Background: Hospital discharge is a vulnerable time: patients are at risk for readmission, adverse events, and death. Activated patients–those with the knowledge, confidence, and skills to engage in activities that promote self-management–are more likely to execute a safe discharge plan and less likely to be readmitted. Educational videos focused on self-management may increase patient activation at discharge, but this has not been shown. This study aimed to determine the acceptability of providing patients with condition-specific educational videos at discharge and to explore potential associations with patient activation.
Methods: This sub-study was conducted on general medical units at a large academic medical center in Boston, MA. Patients were eligible if they were enrolled in the Patient-centered Discharge Toolkit study and had a primary discharge diagnosis for which an educational video was available (Box 1) based on electronic health record review by a physician. Enrollees were invited to view an educational video specific to the discharge diagnosis on a mobile device. All patients approached were asked to complete the PAM-13 survey (13-Item Patient Activation Measure, Insignia Health) prior to discharge and during a 30-day follow-up call. We compared mean PAM-13 scores at, and 30 days after discharge, as well as 30-day readmission rates between patients who agreed and declined to view the video.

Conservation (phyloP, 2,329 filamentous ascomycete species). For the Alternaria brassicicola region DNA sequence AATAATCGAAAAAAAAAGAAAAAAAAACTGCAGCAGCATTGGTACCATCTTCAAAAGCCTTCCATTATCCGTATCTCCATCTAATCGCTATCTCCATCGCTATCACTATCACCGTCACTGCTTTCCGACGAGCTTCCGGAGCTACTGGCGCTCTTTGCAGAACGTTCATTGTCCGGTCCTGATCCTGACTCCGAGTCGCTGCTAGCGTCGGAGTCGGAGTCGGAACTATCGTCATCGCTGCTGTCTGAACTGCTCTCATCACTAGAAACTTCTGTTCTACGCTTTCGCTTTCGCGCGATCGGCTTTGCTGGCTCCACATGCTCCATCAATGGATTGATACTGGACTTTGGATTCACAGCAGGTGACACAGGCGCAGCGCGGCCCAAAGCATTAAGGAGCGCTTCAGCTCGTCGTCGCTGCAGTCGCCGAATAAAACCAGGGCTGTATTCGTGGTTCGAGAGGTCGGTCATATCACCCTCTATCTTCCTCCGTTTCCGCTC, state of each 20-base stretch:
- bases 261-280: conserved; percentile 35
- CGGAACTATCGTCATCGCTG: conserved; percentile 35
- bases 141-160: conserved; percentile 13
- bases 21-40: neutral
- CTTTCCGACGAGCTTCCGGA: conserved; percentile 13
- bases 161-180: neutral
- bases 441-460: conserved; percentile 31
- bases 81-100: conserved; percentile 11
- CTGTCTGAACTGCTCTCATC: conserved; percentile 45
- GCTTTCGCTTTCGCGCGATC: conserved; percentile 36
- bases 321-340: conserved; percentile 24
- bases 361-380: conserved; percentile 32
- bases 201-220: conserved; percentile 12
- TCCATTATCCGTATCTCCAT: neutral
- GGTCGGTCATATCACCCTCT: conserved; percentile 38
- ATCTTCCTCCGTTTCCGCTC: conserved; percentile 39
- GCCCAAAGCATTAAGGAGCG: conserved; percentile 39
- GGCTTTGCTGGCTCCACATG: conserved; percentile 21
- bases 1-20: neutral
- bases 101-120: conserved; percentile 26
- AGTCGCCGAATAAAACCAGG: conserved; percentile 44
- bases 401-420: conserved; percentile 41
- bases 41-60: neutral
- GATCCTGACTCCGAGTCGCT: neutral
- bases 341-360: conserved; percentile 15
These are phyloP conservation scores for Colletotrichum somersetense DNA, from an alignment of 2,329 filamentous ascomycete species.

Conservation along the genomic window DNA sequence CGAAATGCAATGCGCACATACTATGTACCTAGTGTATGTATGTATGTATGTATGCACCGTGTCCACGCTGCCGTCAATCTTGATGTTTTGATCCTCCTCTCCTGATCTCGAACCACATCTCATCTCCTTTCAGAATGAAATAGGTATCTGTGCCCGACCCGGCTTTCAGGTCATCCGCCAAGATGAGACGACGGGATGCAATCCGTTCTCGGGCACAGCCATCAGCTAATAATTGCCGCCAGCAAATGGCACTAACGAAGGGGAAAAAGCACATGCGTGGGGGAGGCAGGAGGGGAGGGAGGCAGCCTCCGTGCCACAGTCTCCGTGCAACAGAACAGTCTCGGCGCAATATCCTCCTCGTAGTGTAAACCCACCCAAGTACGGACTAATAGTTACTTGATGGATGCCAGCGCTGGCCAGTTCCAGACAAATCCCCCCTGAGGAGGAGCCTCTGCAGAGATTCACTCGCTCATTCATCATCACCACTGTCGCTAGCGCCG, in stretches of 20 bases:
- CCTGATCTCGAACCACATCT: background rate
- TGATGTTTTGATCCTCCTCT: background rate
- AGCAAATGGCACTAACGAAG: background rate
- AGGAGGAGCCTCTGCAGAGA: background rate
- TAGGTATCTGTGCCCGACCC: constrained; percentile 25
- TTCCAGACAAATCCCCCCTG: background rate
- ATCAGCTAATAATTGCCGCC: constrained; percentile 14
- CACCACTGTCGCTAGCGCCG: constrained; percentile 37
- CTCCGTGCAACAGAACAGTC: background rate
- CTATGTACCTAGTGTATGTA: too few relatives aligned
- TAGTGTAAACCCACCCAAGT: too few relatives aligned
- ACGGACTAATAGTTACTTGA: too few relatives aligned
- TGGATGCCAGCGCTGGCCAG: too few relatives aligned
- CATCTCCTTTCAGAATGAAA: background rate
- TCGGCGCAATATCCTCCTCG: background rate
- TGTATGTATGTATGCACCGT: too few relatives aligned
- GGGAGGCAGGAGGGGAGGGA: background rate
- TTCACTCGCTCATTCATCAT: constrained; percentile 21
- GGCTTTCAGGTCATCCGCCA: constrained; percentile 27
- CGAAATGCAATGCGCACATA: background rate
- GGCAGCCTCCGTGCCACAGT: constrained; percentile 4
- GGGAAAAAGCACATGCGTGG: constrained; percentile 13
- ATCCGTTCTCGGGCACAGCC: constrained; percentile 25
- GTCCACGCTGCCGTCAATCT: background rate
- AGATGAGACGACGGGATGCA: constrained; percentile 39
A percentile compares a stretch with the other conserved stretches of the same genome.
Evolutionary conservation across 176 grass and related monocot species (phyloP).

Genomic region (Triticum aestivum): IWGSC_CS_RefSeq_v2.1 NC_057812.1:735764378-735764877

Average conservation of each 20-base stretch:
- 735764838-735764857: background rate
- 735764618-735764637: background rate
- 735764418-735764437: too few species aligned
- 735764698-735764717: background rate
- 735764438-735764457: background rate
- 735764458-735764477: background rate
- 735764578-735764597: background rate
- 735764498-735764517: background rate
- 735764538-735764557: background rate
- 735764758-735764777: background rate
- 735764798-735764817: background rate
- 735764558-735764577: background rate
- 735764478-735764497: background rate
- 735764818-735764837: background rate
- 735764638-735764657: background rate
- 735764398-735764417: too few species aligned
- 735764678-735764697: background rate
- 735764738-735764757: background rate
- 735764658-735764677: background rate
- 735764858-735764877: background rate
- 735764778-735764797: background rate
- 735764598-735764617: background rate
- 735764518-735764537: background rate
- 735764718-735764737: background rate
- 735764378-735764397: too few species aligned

Results: Of 115 patients screened, 36 (31.3%) were eligible and approached based on their main discharge diagnosis (Figure 1). Of these 36 patients (Figure 1), 18 (50.0%) consented to view the video. In general, demographics (Table 1) were similar, although viewers were younger than non-viewers (56.2 vs 68.9 yrs of age, p=0.02), and typically male (72.2% vs 38.9%, p=0.04). Regarding outcomes, viewers (Table 2) had significantly higher mean PAM scores compared to non-viewers (75.5 vs 60.2, p=0.05). Thirty-day readmissions were lower among viewers compared to non-viewers (5.6% vs 11.1%, p=0.55).
Conclusions: In this non-randomized study, younger and male patients were more amenable to condition-specific video education, and viewers were more highly activated than non-viewers. This suggests that patients who were willing to view condition-specific videos were either intrinsically more activated or activated by viewing the educational video. Among both groups, mean PAM-13 scores were higher at discharge and trended lower at 30 days post-discharge. While there was a trend toward lower rates of readmission among participants compared to non-participants, this did not reach statistical significance. Going forward, it would be instructive to randomly assign patients to discharge interventions targeted at increasing patient activation and measure PAM-13 scores before and after such interventions to determine whether PAM-13 scores are better used as a predictive variable or as an outcome measure.